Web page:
Re: [PATCH 2/4]: powerpc/cell spidernet low watermark patch.

From: Linas Vepstas
Date: Fri Aug 18 2006 - 18:43:52 EST

On Fri, Aug 18, 2006 at 02:25:13PM -0700, David Miller wrote:
> From: linas@xxxxxxxxxxxxxx (Linas Vepstas)
> Date: Fri, 18 Aug 2006 14:23:56 -0500
> > On Thu, Aug 17, 2006 at 01:43:40AM +0200, Benjamin Herrenschmidt wrote:
> > >
> > > Sounds good (without actually looking at the code though :), that was a
> > > long required improvement to that driver. Also, we should probably look
> > > into using NAPI polling for tx completion queue as well, no ?
> >
> > Just for a lark, I tried using NAPI polling, while disabling all TX
> > interrupts. Performance was a disaster: 8Mbits/sec, fom which I conclude
> > that the tcp ack packets do not flow back fast enough to allw reliance
> > on NAPI polling for transmit.
> The idea is to use NAPI polling with TX interrupts disabled.

The idea of a low-watermark mark interrupt is that there are *zero*
interrupts, as long as the kernel keeps feeding packets to the device.

In my last email to you, I attached a real-life vmstat trace
showing exactly zero interrupts over a two minute period.

However, the zero-interrupt scenario only occurs if the kernel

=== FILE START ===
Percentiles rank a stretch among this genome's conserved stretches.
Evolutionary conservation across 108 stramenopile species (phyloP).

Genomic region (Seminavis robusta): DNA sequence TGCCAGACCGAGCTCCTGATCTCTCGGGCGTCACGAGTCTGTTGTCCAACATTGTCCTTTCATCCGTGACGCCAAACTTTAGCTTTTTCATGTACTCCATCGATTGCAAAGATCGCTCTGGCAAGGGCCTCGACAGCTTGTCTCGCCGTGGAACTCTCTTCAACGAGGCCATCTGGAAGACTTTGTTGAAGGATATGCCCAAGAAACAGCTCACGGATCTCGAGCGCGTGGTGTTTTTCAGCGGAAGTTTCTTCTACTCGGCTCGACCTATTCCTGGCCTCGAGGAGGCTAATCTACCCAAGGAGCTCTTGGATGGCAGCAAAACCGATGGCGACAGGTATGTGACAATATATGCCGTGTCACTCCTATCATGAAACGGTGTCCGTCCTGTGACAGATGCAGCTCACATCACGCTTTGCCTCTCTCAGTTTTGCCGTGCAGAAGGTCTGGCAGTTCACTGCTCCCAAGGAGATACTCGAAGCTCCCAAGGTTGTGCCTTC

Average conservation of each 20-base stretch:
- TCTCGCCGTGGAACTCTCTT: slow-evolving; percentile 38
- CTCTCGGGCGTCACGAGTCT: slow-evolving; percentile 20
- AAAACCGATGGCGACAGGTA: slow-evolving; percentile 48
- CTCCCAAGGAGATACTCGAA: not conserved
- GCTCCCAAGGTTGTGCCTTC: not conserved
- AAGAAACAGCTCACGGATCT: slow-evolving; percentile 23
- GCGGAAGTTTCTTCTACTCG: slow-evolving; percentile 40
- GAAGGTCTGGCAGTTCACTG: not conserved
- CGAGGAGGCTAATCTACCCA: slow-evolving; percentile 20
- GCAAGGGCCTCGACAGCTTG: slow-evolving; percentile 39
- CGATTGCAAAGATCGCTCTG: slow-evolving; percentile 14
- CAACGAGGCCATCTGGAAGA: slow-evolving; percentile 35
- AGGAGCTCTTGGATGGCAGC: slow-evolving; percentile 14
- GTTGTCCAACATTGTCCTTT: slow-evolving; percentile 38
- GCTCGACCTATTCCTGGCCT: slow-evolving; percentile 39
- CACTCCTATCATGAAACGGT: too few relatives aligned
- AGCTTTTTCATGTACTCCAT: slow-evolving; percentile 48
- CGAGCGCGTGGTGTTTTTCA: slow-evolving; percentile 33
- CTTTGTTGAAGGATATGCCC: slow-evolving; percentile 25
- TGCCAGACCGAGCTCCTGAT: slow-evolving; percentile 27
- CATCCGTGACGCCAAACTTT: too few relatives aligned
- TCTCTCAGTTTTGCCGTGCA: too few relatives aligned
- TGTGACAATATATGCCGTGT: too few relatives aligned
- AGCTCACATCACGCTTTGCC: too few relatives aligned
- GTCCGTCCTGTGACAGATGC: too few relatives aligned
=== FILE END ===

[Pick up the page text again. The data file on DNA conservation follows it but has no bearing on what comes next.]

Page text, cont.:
is actually feeding packets to the driver. If the socket beffers
are small, then the app blocks, the kernel is idle, and there
are not enough tcp ack packets coming back the other way to
actually get the NAPI polling to keep the adapter fed.

> We're not saying to use the RX interrupt as the trigger for
> RX and TX work. Rather, either of RX or TX interrupt will
> schedule the NAPI poll.

And, for a lark, this is exactly what I did. Just to see.
Because there are so few ack packets, there are very few
RX interrupts -- not enough to get NAPI to actually keep
the device busy.

I'm somewhat disoriened from this conversation. Its presumably
clear that low-watermark mechanisms are superior to NAPI.
>From what I gather, NAPI was invented to deal with cheap
or low-function hardware; it adds nothing to this particular
situation. Why are we talking about this?

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